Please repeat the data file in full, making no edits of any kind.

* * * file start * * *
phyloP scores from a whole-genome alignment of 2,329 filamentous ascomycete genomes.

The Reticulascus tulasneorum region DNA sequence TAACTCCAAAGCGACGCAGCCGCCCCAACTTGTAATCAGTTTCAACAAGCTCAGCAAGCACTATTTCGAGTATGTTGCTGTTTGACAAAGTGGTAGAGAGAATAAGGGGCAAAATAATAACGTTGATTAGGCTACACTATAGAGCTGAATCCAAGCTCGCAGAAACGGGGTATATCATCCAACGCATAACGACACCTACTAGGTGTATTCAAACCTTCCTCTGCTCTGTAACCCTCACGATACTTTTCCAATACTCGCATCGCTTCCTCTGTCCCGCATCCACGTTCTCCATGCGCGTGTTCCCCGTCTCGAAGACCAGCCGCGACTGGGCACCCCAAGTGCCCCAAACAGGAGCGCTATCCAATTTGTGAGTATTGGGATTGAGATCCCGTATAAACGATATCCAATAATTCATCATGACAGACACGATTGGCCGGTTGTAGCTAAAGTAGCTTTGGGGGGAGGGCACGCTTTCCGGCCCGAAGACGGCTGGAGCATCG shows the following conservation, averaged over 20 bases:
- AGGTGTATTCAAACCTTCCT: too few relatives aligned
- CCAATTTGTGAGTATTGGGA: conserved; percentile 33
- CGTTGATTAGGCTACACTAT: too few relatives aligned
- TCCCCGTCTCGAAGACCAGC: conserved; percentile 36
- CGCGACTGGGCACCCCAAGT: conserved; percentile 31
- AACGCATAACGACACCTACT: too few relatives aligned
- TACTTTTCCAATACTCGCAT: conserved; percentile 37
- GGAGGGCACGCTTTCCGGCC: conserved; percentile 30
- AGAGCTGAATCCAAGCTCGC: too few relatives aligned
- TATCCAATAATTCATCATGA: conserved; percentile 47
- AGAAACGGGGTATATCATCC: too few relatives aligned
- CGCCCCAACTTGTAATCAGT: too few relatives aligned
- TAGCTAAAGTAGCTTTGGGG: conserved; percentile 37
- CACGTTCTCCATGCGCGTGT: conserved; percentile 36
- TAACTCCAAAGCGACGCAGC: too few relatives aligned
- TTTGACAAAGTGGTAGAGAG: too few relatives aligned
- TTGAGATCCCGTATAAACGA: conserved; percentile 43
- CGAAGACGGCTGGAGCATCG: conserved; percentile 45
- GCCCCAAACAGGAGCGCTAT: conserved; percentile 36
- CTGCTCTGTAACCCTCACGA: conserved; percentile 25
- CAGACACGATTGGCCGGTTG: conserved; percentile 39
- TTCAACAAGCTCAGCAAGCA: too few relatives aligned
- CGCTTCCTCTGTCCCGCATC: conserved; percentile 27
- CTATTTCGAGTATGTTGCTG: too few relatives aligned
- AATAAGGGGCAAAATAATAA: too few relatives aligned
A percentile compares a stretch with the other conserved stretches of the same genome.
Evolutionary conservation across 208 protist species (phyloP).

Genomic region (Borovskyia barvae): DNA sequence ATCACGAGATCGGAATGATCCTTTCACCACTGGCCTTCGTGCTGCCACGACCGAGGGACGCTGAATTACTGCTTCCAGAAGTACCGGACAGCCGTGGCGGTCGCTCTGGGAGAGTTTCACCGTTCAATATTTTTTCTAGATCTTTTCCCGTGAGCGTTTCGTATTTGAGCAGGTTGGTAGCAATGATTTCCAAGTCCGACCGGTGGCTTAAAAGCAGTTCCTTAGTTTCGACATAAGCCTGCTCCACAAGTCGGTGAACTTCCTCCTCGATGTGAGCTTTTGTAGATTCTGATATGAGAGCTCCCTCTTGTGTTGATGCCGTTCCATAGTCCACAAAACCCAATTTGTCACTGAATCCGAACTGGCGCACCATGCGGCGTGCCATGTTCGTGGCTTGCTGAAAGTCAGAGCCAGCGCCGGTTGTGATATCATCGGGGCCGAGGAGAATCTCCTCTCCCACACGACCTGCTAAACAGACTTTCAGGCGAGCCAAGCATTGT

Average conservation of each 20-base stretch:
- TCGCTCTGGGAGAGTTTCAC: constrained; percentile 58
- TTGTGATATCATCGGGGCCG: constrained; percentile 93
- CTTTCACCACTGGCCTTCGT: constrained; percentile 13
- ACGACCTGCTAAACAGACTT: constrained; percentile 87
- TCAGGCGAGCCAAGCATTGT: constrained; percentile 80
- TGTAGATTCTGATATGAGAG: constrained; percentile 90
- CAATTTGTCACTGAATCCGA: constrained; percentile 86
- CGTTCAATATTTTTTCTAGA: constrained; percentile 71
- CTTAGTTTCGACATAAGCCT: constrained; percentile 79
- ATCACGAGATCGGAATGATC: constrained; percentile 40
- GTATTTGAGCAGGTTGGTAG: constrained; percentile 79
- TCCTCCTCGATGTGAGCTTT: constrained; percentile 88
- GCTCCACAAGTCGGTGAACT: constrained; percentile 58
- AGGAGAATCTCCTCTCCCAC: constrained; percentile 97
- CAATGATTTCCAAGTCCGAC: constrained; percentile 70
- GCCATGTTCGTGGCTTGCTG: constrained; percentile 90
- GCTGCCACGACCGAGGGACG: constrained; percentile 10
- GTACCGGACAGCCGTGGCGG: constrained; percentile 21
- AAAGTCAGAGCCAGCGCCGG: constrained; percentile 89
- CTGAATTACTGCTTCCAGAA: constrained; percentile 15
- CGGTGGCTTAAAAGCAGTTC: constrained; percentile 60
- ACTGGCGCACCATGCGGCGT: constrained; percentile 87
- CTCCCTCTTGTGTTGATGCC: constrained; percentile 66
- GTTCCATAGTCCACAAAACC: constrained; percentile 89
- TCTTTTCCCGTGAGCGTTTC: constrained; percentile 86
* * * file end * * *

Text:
phyloP scores from a whole-genome alignment of 2,329 filamentous ascomycete genomes.

The Reticulascus tulasneorum region DNA sequence TAACTCCAAAGCGACGCAGCCGCCCCAACTTGTAATCAGTTTCAACAAGCTCAGCAAGCACTATTTCGAGTATGTTGCTGTTTGACAAAGTGGTAGAGAGAATAAGGGGCAAAATAATAACGTTGATTAGGCTACACTATAGAGCTGAATCCAAGCTCGCAGAAACGGGGTATATCATCCAACGCATAACGACACCTACTAGGTGTATTCAAACCTTCCTCTGCTCTGTAACCCTCACGATACTTTTCCAATACTCGCATCGCTTCCTCTGTCCCGCATCCACGTTCTCCATGCGCGTGTTCCCCGTCTCGAAGACCAGCCGCGACTGGGCACCCCAAGTGCCCCAAACAGGAGCGCTATCCAATTTGTGAGTATTGGGATTGAGATCCCGTATAAACGATATCCAATAATTCATCATGACAGACACGATTGGCCGGTTGTAGCTAAAGTAGCTTTGGGGGGAGGGCACGCTTTCCGGCCCGAAGACGGCTGGAGCATCG shows the following conservation, averaged over 20 bases:
- AGGTGTATTCAAACCTTCCT: too few relatives aligned
- CCAATTTGTGAGTATTGGGA: conserved; percentile 33
- CGTTGATTAGGCTACACTAT: too few relatives aligned
- TCCCCGTCTCGAAGACCAGC: conserved; percentile 36
- CGCGACTGGGCACCCCAAGT: conserved; percentile 31
- AACGCATAACGACACCTACT: too few relatives aligned
- TACTTTTCCAATACTCGCAT: conserved; percentile 37
- GGAGGGCACGCTTTCCGGCC: conserved; percentile 30
- AGAGCTGAATCCAAGCTCGC: too few relatives aligned
- TATCCAATAATTCATCATGA: conserved; percentile 47
- AGAAACGGGGTATATCATCC: too few relatives aligned
- CGCCCCAACTTGTAATCAGT: too few relatives aligned
- TAGCTAAAGTAGCTTTGGGG: conserved; percentile 37
- CACGTTCTCCATGCGCGTGT: conserved; percentile 36
- TAACTCCAAAGCGACGCAGC: too few relatives aligned
- TTTGACAAAGTGGTAGAGAG: too few relatives aligned
- TTGAGATCCCGTATAAACGA: conserved; percentile 43
- CGAAGACGGCTGGAGCATCG: conserved; percentile 45
- GCCCCAAACAGGAGCGCTAT: conserved; percentile 36
- CTGCTCTGTAACCCTCACGA: conserved; percentile 25
- CAGACACGATTGGCCGGTTG: conserved; percentile 39
- TTCAACAAGCTCAGCAAGCA: too few relatives aligned
- CGCTTCCTCTGTCCCGCATC: conserved; percentile 27
- CTATTTCGAGTATGTTGCTG: too few relatives aligned
- AATAAGGGGCAAAATAATAA: too few relatives aligned
A percentile compares a stretch with the other conserved stretches of the same genome.
Evolutionary conservation across 208 protist species (phyloP).

Genomic region (Borovskyia barvae): DNA sequence ATCACGAGATCGGAATGATCCTTTCACCACTGGCCTTCGTGCTGCCACGACCGAGGGACGCTGAATTACTGCTTCCAGAAGTACCGGACAGCCGTGGCGGTCGCTCTGGGAGAGTTTCACCGTTCAATATTTTTTCTAGATCTTTTCCCGTGAGCGTTTCGTATTTGAGCAGGTTGGTAGCAATGATTTCCAAGTCCGACCGGTGGCTTAAAAGCAGTTCCTTAGTTTCGACATAAGCCTGCTCCACAAGTCGGTGAACTTCCTCCTCGATGTGAGCTTTTGTAGATTCTGATATGAGAGCTCCCTCTTGTGTTGATGCCGTTCCATAGTCCACAAAACCCAATTTGTCACTGAATCCGAACTGGCGCACCATGCGGCGTGCCATGTTCGTGGCTTGCTGAAAGTCAGAGCCAGCGCCGGTTGTGATATCATCGGGGCCGAGGAGAATCTCCTCTCCCACACGACCTGCTAAACAGACTTTCAGGCGAGCCAAGCATTGT

Average conservation of each 20-base stretch:
- TCGCTCTGGGAGAGTTTCAC: constrained; percentile 58
- TTGTGATATCATCGGGGCCG: constrained; percentile 93
- CTTTCACCACTGGCCTTCGT: constrained; percentile 13
- ACGACCTGCTAAACAGACTT: constrained; percentile 87
- TCAGGCGAGCCAAGCATTGT: constrained; percentile 80
- TGTAGATTCTGATATGAGAG: constrained; percentile 90
- CAATTTGTCACTGAATCCGA: constrained; percentile 86
- CGTTCAATATTTTTTCTAGA: constrained; percentile 71
- CTTAGTTTCGACATAAGCCT: constrained; percentile 79
- ATCACGAGATCGGAATGATC: constrained; percentile 40
- GTATTTGAGCAGGTTGGTAG: constrained; percentile 79
- TCCTCCTCGATGTGAGCTTT: constrained; percentile 88
- GCTCCACAAGTCGGTGAACT: constrained; percentile 58
- AGGAGAATCTCCTCTCCCAC: constrained; percentile 97
- CAATGATTTCCAAGTCCGAC: constrained; percentile 70
- GCCATGTTCGTGGCTTGCTG: constrained; percentile 90
- GCTGCCACGACCGAGGGACG: constrained; percentile 10
- GTACCGGACAGCCGTGGCGG: constrained; percentile 21
- AAAGTCAGAGCCAGCGCCGG: constrained; percentile 89
- CTGAATTACTGCTTCCAGAA: constrained; percentile 15
- CGGTGGCTTAAAAGCAGTTC: constrained; percentile 60
- ACTGGCGCACCATGCGGCGT: constrained; percentile 87
- CTCCCTCTTGTGTTGATGCC: constrained; percentile 66
- GTTCCATAGTCCACAAAACC: constrained; percentile 89
- TCTTTTCCCGTGAGCGTTTC: constrained; percentile 86